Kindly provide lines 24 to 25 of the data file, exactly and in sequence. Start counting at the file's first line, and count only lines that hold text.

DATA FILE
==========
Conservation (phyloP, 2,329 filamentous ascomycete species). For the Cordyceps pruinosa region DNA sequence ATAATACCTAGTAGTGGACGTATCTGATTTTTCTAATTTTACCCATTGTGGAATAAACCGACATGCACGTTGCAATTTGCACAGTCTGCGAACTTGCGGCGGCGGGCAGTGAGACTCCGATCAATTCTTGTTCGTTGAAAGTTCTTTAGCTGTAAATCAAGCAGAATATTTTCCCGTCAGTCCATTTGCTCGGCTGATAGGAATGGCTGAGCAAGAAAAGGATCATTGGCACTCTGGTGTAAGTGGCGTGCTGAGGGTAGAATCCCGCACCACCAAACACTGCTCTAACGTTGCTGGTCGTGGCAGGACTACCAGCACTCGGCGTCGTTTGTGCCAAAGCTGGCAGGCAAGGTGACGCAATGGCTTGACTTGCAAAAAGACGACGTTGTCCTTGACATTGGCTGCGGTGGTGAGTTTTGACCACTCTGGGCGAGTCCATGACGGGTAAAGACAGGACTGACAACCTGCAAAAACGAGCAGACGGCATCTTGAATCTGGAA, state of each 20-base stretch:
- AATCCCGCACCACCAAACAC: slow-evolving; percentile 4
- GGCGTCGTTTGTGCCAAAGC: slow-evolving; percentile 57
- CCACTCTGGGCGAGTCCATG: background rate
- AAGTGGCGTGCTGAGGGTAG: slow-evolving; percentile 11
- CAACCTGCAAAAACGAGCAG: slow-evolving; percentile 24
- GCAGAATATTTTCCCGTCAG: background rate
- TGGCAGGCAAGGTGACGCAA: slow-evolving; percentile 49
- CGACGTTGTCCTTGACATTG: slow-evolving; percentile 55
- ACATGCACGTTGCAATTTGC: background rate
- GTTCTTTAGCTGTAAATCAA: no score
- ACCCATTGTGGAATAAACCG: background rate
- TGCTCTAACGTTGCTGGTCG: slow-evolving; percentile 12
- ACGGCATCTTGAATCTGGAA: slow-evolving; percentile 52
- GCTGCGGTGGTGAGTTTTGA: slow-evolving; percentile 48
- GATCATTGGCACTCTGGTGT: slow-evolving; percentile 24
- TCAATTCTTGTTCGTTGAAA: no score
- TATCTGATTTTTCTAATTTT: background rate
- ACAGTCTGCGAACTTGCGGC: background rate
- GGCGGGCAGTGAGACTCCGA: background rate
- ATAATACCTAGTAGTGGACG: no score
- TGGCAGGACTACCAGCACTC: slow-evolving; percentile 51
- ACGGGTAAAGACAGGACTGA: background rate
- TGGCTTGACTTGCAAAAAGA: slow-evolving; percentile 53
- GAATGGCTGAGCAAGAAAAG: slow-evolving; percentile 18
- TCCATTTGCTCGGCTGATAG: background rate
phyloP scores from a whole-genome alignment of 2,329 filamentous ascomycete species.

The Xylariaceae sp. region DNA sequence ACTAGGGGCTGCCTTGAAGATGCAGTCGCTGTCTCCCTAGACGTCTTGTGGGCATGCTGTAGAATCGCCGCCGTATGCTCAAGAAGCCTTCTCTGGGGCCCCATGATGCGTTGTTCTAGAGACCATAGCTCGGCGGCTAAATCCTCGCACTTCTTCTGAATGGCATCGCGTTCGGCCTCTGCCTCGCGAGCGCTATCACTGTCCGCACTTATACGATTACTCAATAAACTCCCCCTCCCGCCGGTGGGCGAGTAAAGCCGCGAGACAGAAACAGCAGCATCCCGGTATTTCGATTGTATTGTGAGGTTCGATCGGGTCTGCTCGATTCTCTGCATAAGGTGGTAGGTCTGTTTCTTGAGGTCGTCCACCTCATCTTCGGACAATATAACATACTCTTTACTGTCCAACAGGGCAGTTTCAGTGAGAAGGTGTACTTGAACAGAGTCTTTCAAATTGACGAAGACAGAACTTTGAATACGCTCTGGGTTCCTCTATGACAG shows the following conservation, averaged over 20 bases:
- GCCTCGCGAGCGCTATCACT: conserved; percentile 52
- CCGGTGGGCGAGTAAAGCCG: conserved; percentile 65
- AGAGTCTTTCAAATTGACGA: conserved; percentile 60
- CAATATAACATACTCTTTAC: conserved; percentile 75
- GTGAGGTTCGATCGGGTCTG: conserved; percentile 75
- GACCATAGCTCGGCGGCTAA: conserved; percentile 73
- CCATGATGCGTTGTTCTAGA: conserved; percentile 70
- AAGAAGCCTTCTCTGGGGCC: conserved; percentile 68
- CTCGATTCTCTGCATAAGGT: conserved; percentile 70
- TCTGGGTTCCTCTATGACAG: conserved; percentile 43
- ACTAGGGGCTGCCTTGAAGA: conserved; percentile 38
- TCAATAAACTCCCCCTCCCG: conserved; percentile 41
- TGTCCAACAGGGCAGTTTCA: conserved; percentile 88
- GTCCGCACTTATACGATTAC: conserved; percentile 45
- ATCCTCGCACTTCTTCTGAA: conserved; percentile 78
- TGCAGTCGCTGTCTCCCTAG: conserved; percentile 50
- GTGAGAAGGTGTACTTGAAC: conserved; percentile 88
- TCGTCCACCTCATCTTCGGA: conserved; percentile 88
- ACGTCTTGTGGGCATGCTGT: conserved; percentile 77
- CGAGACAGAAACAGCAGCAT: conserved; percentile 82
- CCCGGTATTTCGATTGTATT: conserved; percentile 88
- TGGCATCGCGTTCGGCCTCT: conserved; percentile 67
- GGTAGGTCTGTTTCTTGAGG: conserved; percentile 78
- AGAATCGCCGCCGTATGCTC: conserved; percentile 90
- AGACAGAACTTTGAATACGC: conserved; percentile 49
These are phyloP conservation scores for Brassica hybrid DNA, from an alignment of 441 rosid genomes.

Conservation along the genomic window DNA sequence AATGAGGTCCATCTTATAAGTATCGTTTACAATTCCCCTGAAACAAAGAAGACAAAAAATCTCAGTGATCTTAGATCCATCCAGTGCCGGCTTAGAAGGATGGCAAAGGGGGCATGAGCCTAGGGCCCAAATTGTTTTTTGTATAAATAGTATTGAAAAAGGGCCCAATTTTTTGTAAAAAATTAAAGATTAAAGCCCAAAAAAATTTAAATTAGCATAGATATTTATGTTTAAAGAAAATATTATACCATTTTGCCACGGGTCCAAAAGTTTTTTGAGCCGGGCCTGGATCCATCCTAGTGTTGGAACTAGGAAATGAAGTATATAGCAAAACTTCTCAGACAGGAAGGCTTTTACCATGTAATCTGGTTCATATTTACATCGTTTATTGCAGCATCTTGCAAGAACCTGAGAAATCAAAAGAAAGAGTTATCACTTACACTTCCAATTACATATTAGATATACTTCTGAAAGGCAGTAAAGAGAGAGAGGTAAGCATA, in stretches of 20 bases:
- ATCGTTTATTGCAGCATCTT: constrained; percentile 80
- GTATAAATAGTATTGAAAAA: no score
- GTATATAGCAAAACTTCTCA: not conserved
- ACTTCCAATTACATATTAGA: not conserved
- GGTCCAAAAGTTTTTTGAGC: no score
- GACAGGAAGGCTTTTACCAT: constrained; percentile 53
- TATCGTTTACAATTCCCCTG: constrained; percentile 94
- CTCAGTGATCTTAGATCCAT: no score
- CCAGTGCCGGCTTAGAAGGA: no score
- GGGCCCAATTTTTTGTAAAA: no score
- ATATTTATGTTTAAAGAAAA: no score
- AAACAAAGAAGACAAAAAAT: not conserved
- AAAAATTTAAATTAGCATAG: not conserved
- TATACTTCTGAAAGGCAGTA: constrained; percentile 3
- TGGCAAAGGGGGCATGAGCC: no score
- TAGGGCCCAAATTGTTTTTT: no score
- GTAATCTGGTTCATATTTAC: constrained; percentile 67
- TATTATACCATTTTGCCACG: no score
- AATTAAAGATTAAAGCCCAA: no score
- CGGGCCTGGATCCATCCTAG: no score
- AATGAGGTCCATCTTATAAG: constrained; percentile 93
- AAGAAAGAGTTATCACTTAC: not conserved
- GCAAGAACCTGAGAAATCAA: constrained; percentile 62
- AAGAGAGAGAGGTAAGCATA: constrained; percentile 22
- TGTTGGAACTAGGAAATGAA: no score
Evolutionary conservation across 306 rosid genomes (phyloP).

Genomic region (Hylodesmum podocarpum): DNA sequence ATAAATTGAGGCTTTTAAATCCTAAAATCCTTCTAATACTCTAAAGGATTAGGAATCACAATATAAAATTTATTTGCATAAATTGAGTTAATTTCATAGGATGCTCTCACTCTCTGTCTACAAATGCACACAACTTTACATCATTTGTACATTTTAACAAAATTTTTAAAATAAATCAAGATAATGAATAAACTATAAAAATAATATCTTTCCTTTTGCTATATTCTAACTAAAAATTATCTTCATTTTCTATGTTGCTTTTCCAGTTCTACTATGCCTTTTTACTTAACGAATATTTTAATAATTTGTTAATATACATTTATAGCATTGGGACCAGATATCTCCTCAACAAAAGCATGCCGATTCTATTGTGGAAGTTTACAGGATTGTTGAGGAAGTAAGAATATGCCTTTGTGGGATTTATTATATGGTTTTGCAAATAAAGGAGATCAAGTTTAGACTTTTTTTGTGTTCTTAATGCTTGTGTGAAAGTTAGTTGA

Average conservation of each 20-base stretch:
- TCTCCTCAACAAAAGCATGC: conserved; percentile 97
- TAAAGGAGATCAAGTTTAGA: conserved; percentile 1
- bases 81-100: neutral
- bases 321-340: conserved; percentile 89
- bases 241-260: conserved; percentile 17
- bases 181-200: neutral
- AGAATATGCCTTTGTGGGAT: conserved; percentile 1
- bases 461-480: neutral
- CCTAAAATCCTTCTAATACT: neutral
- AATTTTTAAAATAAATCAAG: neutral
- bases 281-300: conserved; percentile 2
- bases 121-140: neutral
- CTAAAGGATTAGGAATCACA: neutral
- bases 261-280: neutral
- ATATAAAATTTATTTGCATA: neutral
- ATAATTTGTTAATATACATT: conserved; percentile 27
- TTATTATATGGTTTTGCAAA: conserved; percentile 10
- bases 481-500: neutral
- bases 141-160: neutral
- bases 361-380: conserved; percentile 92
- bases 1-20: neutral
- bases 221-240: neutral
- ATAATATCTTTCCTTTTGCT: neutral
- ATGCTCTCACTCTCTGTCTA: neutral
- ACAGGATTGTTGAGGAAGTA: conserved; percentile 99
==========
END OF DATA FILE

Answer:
- TGGCTTGACTTGCAAAAAGA: slow-evolving; percentile 53
- GAATGGCTGAGCAAGAAAAG: slow-evolving; percentile 18